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Turning Soybeans Into Diesel Fuel Is Costing Us Billions ( 264

This year, trucks and other heavy-duty motors in America will burn some 3 billion gallons of diesel fuel that was made from soybean oil. They're doing it, though, not because it's cheaper or better, but because they're required to, by law. From a report: The law is the Renewable Fuel Standard, or RFS. For some, especially Midwestern farmers, it's the key to creating clean energy from American soil and sun. For others -- like many economists -- it's a wasteful misuse of resources. And the most wasteful part of the RFS, according to some, is biodiesel. It's different from ethanol, a fuel that's made from corn and mixed into gasoline, also as required by the RFS. In fact, gasoline companies probably would use ethanol even if there were no law requiring it, because ethanol is a useful fuel additive -- at least up to a point. That's not true of biodiesel. "This is an easy one, economically. Biodiesel is very expensive, relative to petroleum diesel," says Scott Irwin, an economist at the University of Illinois, who follows biofuel markets closely. He calculates that the extra cost for biodiesel comes to about $1.80 per gallon right now, meaning that the biofuel law is costing Americans about $5.4 billion a year.
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Turning Soybeans Into Diesel Fuel Is Costing Us Billions

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  • by i286NiNJA ( 2558547 ) on Wednesday January 17, 2018 @01:37PM (#55946957) Journal

    The plan with all these energy schemes is that once you allow businesses to come into existence around them, they may figure out how to do it efficiently enough to become profitable. Sometimes it works like in the case of solar or wind, sometimes not so much like with ethanol.

    • In what universe is it a reasonable expectation that the amount of energy required to produce a fuel will be less then them amount of energy it produced when burns? Answer none.

      The question is , is scientifically _possible_ to create an efficient enough process that the energy in the plant material itself ( which is basically solar energy if you think about it) is more then the amount of energy needed to process the plant into food.

      otherwise what you have is at best something like a battery. A way to store

      • by ltcdata ( 626981 )
        In Argentina, we produce biofuel as a byproduct, so our cost is close to zero. Trump put a blockade (50% tax) to our fuel because he "thinks" it's subsidized and "Argentina is dumping!" It's not. It's VERY cheap for us to make it, and USA will never be able to produce it so cheap
        • by saider ( 177166 )

          Byproduct of what process? I am curious.

          • by Shotgun ( 30919 )

            Byproduct of producing soy meal for pigs and chickens in China. Soy basically produces meal and oil, and China has a high demand for the meal.

        • ... and USA will never be able to produce it so cheap

          What barriers to entry are there or what competitive advantage does Argentina have that would preclude the US from doing exactly what Argentina is doing?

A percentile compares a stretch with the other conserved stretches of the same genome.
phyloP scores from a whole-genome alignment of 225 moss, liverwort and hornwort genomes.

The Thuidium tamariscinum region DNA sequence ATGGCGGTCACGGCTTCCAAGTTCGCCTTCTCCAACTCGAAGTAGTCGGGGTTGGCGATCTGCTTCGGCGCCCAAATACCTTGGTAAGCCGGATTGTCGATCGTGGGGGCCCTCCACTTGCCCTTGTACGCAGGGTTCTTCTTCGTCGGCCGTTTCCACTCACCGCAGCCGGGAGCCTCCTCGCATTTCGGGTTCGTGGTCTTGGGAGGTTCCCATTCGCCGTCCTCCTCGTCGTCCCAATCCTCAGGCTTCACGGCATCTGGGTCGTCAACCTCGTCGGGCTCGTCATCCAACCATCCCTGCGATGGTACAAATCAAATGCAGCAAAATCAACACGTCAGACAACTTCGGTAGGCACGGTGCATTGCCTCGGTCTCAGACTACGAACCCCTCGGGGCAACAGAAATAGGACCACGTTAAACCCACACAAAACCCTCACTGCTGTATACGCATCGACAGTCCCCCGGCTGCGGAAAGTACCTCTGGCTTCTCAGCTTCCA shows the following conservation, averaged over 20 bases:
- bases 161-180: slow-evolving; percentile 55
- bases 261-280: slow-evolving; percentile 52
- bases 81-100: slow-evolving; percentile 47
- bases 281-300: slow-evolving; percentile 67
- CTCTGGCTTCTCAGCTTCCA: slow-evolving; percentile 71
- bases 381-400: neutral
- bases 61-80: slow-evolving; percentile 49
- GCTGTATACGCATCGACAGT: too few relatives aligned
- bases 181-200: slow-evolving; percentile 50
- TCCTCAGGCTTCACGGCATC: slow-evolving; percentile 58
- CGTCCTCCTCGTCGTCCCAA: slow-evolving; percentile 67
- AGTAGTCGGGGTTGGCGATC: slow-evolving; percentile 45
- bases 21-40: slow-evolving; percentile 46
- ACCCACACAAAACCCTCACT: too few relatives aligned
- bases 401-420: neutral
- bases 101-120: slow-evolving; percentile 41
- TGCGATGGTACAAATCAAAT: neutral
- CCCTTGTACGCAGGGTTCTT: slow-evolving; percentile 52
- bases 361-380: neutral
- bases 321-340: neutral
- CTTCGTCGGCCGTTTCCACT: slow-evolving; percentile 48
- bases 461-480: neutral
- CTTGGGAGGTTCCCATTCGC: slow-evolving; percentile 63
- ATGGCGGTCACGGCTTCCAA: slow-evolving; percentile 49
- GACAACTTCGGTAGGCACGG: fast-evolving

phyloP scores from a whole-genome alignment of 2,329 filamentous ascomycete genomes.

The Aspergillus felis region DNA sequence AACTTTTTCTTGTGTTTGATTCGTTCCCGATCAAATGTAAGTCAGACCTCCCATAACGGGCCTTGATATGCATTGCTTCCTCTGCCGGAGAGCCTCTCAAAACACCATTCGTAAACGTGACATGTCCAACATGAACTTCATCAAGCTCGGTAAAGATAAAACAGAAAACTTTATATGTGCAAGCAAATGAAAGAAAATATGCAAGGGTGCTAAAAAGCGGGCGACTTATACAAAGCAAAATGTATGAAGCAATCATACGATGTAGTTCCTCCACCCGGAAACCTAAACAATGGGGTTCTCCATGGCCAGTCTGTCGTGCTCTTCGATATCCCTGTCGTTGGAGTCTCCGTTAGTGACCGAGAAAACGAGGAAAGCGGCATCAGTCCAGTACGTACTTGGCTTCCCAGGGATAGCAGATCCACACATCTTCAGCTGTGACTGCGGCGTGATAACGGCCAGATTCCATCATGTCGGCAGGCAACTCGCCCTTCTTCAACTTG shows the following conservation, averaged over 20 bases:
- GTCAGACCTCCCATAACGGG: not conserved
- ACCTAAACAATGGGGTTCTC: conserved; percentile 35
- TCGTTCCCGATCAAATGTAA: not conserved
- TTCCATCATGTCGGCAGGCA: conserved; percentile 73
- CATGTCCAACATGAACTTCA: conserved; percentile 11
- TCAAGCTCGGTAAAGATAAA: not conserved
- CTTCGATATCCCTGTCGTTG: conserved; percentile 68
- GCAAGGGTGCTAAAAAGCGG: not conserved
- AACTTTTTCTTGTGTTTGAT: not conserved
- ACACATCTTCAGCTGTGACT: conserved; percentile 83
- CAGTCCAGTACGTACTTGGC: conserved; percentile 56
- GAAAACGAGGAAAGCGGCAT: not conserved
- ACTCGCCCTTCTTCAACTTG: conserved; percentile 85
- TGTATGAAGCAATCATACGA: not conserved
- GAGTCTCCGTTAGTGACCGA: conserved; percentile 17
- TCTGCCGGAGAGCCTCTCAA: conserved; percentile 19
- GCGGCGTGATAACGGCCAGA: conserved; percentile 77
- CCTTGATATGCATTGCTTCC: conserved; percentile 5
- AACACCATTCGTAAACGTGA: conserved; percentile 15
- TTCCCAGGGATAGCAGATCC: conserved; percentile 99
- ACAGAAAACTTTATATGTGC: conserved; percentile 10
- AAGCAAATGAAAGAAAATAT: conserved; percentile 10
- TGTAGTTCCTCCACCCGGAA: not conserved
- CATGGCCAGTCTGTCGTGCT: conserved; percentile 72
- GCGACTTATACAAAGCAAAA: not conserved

• In America we also produce ethanol as a byproduct of producing high protein feed for cattle. (what's left of corn after you boil out the sugar)

          Other countries can play that game of bullshit too.

      • by ceoyoyo ( 59147 )

        In what universe is it a reasonable expectation that the amount of energy required to produce a fuel will be less then them amount of energy it produced when burns? Answer none.

        This one. It's called thermodynamics. You always put more energy into making a fuel than you get out of using it. Fuel is a battery.

        In this case you're comparing biodiesel with fossil diesel. Making fossil diesel is very inefficient, but that happened a long time ago so you're not bothering to count the energy expenditure.

        • And if you forget the fact that the actual source of the free energy being used is Mr. Sun -- for EITHER diesel OR biodiesel (with the only real question being when the sunshine that contributed the energy occurred) -- one could read your words and become quite alarmed!

          That's the REALLY funny thing about the whole debate. Outside of nuclear energy, 100% of everything else IS solar energy. Hydro? Really solar. Natural Gas? Solar. Oil-based fuel? Solar. Ethanol? Solar. Bio-whatever? Solar.

          Wait, I t

    • once you allow businesses to come into existence around them, they may figure out how to do it efficiently enough to become profitable

      You've confused "allow" with "legally require". The difference is that legally requiring it means all they have incentive to figure out how to do efficiently is making the right level of campaign contributions.

      • They can still make more profit by cutting costs. Economic incentives don't sleep, even in captive markets.

    • And economically, if you look at the long run, petroleum will come to an end. Sure, it screws up the short term profits which is why this issue has become a political one instead of merely economic. But think back, we nearly caused many whale species to become extinct because of reliance on whale oil before we switched to petroleum. Do we really need to get those oil wells as dry as a bone before we switch to something else?

      Granted, there are a lot of other things not great about biodiesel at the moment.

  • by Narcocide ( 102829 ) on Wednesday January 17, 2018 @01:37PM (#55946959) Homepage